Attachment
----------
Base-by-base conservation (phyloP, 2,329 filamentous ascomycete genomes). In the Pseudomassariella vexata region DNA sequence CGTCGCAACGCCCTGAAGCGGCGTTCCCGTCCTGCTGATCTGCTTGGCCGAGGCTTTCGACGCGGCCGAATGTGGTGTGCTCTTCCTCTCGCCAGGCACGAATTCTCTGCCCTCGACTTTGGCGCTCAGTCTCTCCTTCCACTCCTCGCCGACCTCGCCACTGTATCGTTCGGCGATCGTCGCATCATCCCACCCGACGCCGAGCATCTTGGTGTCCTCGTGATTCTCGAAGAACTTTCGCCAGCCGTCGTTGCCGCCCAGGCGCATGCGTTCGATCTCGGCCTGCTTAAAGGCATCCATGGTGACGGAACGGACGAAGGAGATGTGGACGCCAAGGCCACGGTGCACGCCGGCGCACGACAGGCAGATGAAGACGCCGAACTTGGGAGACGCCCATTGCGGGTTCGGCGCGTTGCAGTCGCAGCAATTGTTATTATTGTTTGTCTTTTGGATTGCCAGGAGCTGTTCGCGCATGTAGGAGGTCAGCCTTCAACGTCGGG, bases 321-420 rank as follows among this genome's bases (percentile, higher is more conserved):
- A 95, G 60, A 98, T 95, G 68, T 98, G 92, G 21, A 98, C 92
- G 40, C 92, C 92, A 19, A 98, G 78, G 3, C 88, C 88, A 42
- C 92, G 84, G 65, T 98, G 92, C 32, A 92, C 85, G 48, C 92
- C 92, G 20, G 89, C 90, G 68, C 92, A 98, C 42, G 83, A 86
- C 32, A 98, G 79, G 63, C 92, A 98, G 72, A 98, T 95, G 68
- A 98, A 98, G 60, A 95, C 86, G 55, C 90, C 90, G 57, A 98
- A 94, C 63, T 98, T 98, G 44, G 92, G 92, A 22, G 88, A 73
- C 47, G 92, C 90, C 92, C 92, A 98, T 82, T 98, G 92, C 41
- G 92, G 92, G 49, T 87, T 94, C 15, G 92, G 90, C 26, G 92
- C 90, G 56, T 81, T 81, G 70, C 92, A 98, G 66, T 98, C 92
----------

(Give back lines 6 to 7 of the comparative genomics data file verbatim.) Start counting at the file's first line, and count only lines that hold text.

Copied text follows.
- C 32, A 98, G 79, G 63, C 92, A 98, G 72, A 98, T 95, G 68
- A 98, A 98, G 60, A 95, C 86, G 55, C 90, C 90, G 57, A 98